Melt in the mouth fillet steaks are the leanest cut available. They make a real treat for anyone who loves a thick, juicy disc of lean, utterly tender steak for dinner.
Fillet is leaner than rump steak, it has a wonderful flavour and is very quick to cook.
So, whether you're looking for a low-fat cut of beef or if you prize tenderness above all-else this is the one to go for.
Grill, or fry in minutes, for a really special but extra-quick meal. Always allow steak to rest for 15 minutes at room temperature before cooking.
Delivered on a cling wrapped tray, each steak protected with butchers paper.
Because this is fresh meat expect a bit of discolouration where the meat has been in contact with the air.
With fridge set at 1-4 °C
Always wash your hands before and after you touch fresh meat. Do the same with any chopping boards you use. And make sure you wipe down any surfaces raw meat has been in contact with.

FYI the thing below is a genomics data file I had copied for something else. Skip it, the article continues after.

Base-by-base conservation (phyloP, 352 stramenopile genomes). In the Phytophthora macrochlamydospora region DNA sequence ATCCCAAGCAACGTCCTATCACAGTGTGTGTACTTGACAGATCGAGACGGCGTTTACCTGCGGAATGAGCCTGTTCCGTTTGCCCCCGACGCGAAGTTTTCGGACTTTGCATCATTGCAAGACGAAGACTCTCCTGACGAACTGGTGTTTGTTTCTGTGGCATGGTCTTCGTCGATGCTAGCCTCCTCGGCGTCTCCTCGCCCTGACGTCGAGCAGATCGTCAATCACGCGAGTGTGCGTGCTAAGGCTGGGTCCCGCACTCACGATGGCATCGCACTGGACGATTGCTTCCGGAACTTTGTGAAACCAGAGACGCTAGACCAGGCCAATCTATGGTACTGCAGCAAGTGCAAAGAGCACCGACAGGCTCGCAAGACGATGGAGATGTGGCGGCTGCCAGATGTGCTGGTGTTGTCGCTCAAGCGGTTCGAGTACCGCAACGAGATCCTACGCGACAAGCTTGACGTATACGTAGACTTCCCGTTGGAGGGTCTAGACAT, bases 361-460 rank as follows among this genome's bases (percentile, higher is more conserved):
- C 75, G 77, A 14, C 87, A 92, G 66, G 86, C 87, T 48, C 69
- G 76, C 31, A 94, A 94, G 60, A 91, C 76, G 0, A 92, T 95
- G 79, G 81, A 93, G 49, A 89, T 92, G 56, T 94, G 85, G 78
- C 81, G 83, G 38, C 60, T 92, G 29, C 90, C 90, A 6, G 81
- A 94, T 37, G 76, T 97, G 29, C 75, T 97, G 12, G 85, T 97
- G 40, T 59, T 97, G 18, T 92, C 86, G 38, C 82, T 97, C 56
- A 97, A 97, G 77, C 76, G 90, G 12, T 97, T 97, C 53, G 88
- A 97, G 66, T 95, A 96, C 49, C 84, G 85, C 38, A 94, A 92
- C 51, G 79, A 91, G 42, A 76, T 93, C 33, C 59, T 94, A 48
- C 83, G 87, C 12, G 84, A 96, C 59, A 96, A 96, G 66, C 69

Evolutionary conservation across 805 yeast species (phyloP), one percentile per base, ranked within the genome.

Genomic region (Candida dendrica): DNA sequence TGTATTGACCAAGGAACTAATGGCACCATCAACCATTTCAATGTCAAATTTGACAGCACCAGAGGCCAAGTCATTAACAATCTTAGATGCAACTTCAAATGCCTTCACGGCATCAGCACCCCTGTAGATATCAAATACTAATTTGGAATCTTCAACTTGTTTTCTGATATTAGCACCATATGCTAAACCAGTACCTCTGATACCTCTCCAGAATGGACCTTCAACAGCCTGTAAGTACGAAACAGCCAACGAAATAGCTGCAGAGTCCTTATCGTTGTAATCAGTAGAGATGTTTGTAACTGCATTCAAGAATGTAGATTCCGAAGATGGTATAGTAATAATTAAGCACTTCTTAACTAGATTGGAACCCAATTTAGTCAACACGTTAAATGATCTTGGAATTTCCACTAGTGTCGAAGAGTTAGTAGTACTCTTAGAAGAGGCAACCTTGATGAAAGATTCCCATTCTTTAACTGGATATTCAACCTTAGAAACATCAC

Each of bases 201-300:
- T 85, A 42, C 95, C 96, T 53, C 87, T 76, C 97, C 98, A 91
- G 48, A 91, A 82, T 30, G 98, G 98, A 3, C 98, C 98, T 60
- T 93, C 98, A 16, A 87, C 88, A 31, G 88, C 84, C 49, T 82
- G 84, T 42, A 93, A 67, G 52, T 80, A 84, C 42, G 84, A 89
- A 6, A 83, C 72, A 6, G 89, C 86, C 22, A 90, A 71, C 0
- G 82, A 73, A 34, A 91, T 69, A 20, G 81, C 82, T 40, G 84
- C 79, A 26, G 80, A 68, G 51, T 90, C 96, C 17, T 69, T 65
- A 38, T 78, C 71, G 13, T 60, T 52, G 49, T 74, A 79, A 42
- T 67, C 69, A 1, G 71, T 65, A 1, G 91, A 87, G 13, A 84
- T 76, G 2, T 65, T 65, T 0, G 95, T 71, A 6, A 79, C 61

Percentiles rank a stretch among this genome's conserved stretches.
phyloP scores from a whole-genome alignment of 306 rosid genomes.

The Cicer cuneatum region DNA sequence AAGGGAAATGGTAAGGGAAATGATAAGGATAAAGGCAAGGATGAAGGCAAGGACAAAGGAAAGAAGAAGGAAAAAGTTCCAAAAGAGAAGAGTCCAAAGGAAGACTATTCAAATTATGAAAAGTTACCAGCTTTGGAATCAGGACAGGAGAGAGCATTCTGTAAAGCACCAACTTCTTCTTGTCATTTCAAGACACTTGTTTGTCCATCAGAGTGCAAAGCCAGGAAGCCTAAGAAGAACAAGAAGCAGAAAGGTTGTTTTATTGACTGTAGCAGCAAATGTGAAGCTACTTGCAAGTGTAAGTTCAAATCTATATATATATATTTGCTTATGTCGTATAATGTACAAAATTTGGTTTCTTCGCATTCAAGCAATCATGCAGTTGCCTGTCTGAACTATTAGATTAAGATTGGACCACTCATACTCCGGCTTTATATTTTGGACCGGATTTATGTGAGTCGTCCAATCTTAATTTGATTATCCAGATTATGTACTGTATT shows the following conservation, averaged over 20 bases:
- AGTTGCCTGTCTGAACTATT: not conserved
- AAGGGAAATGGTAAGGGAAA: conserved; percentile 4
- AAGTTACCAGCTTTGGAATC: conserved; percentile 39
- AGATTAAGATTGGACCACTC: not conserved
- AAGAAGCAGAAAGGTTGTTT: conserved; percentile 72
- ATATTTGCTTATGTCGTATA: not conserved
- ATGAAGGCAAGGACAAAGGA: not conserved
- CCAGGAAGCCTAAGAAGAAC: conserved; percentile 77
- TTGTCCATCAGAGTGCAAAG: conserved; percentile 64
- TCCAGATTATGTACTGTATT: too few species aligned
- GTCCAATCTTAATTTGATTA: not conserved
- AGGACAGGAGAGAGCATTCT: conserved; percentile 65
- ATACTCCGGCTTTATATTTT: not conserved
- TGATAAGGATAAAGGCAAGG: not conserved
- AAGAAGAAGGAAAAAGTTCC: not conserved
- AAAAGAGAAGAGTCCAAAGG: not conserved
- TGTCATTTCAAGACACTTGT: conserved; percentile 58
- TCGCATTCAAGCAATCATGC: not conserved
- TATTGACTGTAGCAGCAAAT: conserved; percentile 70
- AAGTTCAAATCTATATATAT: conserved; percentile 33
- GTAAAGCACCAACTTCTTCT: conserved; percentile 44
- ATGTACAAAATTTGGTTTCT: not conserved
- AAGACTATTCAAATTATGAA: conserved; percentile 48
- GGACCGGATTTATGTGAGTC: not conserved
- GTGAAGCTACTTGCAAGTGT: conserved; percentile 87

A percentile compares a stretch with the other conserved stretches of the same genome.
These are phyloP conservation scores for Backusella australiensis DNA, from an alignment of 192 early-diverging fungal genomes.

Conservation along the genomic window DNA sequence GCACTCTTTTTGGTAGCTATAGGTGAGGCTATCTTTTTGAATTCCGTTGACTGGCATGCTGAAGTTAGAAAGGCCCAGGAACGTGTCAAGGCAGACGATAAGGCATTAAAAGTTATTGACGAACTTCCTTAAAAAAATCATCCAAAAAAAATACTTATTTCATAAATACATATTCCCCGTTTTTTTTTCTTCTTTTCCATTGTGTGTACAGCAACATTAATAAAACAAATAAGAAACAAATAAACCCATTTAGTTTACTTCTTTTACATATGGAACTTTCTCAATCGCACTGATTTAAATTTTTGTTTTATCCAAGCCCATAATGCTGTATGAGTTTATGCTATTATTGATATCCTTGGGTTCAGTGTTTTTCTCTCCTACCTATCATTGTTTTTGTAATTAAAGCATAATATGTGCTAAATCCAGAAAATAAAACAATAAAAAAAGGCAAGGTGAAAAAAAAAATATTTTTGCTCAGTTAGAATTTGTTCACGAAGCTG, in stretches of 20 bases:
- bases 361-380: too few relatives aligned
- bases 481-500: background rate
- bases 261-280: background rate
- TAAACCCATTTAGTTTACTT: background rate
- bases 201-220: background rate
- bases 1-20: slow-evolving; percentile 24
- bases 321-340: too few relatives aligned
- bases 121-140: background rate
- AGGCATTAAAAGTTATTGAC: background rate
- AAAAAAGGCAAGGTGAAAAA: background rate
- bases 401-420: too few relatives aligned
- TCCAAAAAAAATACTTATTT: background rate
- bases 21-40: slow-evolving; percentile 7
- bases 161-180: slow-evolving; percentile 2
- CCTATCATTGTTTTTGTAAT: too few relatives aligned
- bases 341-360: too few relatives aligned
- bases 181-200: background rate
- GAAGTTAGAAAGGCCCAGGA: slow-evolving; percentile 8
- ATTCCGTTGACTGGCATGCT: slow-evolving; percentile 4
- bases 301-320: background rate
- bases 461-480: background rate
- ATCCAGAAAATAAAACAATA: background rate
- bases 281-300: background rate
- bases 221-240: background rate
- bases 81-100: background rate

Never let raw meat come into contact with other food in your fridge. And never – ever - let it come into contact with anything you'd eat straight from the fridge like ham, lettuce or cheese.
Store it separately in the coldest bit of the fridge. Usually the bottom of the fridge near the back.
Let the air circulate
All fresh meat - except bacon or anything in a vacuum pack - needs circulating air so as not to spoil. It does much better in the fridge if it's not covered in plastic. Store it in a bowl and cover it with a paper towel or tea towel, well away from ready to eat foodstuffs
Sliced 2-3 months
Freeze meat as quickly as possible. Most of the damage to your meat is done when it's around the 0°C mark, because that's when the ice crystals are at their largest. These crystals puncture the meat so you lose some of the juices when it thaws.
Once frozen your biggest problem is air
Any frozen food in contact with the air will dry out and get freezer burn. So make sure anything you freeze is 100% airtight.
The slower you thaw your meat the less juice is lost. Defrost it in the fridge.